After the Crusade of Las Navas de Tolosa, the Spanish Reconquista began to slowly but steadily remove the Arab presence from the Iberian Peninsula.
Prelude to the Granada War
The Spanish lands were under the dominion of the mighty Arabian Dynasties for far too long. The success against the Almohads and the Marinids through the last almost three centuries would finally remove them. After the Crusade of Las Navas de Tolosa, and following victories, the Conquest of Granada was the last step, that would free the Christian lands.
It was the last decades of the 15th century. Granada was under the rule of the Nasrid dynasty’s Emirate. The military campaigns to regain the al-Andalus would take a whole ten years, known in history as the Granada War. Against the Nasrid Dynasty were the Catholic Monarchs Isabella I and Ferdinand II.
The victory for the Christians was based on two important factors, the first of which was named Boabdil. Boabdil, who was the son of the Sultan, was a young man with great ambitions. His hunger for power was so strong, that with his actions, he would bring Granada into a state of civil war.
The second important factor was that the Christian countries did not let their unity be broken, and were focused entirely on removing the Arabs.
The Granada War
Thus, when in 1482 the Granada war was launched, it lasted until 1492. During the period a series of conflicts and major battles continuously weakened the ruling Dynasty’s grasp over the last bit of Andalusia.
In 1487, at the Siege of Malaga, the Muslim struggled to defend that so important seaport. Shattered by the internal conflict caused by the appetite for power of Boabdil, the Muslim defenders spent the summer in a terrible siege. From the beginning of May to the middle of August, Malaga was under tremendous pressure.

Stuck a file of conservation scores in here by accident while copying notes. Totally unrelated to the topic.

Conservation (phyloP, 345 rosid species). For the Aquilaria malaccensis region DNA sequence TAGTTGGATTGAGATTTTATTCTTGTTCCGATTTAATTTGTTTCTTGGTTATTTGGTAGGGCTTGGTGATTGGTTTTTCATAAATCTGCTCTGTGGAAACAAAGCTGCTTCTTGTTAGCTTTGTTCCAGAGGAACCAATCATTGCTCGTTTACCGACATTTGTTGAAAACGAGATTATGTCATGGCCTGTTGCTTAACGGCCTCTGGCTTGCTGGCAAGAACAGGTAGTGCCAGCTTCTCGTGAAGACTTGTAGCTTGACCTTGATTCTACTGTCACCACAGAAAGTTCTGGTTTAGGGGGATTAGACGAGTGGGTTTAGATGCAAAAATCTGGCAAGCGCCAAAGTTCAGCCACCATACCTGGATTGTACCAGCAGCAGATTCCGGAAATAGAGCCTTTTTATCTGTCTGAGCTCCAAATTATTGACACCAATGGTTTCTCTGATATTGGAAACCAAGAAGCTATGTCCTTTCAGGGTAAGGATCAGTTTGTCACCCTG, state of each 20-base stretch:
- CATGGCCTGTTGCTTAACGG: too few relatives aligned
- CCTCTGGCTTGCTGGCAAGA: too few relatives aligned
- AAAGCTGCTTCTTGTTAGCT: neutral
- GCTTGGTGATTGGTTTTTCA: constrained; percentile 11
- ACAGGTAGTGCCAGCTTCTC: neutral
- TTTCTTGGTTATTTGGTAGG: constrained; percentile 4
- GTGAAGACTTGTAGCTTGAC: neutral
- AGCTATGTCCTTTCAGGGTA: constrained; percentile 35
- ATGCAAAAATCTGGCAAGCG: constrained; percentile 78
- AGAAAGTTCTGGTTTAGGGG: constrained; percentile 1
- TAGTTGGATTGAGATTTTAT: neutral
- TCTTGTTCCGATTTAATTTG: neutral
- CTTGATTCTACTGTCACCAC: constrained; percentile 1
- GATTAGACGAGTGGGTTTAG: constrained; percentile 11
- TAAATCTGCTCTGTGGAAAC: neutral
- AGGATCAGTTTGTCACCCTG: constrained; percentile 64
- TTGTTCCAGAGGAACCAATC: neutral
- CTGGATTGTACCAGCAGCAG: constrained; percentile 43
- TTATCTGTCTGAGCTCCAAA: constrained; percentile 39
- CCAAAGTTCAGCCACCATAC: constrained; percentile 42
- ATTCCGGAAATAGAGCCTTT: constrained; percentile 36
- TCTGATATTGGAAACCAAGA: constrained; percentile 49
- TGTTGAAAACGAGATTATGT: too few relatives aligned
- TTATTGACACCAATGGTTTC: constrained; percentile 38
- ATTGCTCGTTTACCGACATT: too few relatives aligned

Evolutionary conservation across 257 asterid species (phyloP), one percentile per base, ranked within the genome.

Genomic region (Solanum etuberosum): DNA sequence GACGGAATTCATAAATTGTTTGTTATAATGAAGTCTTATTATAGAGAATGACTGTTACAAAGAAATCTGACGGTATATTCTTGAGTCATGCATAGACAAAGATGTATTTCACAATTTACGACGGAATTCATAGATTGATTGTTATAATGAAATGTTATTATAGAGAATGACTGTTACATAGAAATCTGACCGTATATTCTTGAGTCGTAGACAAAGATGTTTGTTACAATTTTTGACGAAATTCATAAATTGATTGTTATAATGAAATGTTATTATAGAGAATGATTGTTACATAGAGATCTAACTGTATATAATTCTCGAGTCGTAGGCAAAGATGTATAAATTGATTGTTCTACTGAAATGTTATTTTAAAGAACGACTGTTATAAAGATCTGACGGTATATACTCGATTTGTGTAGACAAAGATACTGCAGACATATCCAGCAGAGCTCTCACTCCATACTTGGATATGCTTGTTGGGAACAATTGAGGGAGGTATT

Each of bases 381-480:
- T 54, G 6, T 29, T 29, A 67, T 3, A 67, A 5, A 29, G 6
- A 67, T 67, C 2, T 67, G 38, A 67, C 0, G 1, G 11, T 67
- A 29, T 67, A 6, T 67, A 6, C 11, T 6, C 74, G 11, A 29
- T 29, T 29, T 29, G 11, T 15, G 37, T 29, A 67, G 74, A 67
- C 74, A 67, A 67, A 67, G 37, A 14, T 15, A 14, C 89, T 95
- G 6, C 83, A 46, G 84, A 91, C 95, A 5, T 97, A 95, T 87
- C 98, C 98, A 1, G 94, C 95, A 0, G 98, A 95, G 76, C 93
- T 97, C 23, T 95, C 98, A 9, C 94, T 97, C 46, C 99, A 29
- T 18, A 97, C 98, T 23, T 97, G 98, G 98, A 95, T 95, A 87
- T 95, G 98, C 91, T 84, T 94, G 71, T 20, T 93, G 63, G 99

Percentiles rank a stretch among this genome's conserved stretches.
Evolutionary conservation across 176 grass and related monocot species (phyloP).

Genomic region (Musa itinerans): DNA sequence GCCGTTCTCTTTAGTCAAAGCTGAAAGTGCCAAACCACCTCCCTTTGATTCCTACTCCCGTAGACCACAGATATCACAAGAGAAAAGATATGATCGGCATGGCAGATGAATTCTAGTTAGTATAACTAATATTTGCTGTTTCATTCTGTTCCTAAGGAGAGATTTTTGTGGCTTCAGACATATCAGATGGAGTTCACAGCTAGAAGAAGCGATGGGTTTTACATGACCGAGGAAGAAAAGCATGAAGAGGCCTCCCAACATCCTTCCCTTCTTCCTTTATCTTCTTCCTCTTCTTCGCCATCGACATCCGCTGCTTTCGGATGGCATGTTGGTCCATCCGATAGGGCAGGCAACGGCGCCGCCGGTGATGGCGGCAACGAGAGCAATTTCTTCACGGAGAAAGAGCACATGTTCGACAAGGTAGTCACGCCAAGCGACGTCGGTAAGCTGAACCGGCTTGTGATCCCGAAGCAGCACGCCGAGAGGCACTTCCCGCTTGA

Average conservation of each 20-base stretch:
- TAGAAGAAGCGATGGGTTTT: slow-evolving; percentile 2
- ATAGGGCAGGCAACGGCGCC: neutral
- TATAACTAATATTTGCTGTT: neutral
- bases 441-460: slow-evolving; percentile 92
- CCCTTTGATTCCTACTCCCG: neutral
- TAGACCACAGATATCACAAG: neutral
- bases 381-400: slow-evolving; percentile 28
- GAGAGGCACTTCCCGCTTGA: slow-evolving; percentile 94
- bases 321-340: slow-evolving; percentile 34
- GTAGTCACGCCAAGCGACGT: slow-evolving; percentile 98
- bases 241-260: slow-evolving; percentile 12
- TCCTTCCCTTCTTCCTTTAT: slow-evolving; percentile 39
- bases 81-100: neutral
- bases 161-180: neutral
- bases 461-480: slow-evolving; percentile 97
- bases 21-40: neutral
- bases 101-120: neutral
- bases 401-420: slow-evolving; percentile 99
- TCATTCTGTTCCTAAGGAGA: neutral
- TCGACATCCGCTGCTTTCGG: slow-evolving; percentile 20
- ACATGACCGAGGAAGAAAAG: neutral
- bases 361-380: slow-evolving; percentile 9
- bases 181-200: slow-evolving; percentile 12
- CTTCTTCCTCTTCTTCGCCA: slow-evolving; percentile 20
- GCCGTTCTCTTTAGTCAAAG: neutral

The city defenders were not willing to give up their authority over Malaga. Twice they refused the terms of surrender offered by the Christian Crown, namely Ferdinand. In the end, when the city finally was willing to give up, there were not given a third chance to do it peacefully. Malaga’s population was brutally punished, either enslaved or killed.
The loss of Malaga was a serious blow for Granada. Their most important seaport was back in the hands of the Christians.
With the fall of Malaga, the internal turmoil in Granada intensified. Boabdil took control over the entirety of Granada, now that the Malaga ruler Al-Zagal lost all support. Waiting for Al-Zagal to lose even more of his domain, Boabdil did nothing to support his defensive efforts. The Christian army marched to Baza, which was also under Al-Zagal.
In 1489, Baza was besieged by the Spanish Christians. The stronghold of Al-Zagal was, however, a pain to take over. Not only was the siege long and costly, but the army grew restless, and morale was quickly dropping. Six months the siege lasted until Al-Zagal finally surrendered. This time, the terms of surrender were not as brutal as in Malaga.